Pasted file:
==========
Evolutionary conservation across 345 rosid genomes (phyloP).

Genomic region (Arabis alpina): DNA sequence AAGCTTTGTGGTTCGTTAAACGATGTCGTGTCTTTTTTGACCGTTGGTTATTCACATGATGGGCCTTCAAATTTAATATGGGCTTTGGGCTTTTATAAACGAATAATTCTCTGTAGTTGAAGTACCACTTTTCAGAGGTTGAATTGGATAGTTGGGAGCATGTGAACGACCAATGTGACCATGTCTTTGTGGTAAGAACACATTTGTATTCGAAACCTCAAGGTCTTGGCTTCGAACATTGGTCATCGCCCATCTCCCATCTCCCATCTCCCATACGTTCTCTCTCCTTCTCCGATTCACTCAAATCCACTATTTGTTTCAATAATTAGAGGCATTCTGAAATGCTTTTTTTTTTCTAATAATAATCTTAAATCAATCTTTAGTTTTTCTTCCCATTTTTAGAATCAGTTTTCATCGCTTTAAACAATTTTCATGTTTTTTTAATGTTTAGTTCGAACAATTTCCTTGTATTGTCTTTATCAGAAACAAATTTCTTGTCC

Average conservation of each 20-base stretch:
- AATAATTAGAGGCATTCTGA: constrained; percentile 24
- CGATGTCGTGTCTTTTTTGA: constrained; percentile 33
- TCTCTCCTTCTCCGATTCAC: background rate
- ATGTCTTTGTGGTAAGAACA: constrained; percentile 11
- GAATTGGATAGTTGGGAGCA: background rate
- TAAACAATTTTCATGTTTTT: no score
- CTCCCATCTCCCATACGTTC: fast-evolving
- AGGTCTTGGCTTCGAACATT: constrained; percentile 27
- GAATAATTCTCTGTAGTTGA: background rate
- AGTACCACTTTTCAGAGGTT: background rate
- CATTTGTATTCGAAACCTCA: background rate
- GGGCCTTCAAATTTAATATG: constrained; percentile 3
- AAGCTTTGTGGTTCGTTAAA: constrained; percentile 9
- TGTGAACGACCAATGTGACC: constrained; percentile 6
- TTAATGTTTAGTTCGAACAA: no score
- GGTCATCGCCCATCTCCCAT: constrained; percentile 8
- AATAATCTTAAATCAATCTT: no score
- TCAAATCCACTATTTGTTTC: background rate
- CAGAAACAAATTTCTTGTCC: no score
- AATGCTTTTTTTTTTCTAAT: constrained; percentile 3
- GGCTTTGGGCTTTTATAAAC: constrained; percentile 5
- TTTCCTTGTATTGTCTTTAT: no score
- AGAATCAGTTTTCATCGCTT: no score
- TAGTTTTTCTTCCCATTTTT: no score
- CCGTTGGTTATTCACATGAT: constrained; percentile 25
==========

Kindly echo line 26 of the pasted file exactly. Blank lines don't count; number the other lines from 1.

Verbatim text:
- AGAATCAGTTTTCATCGCTT: no score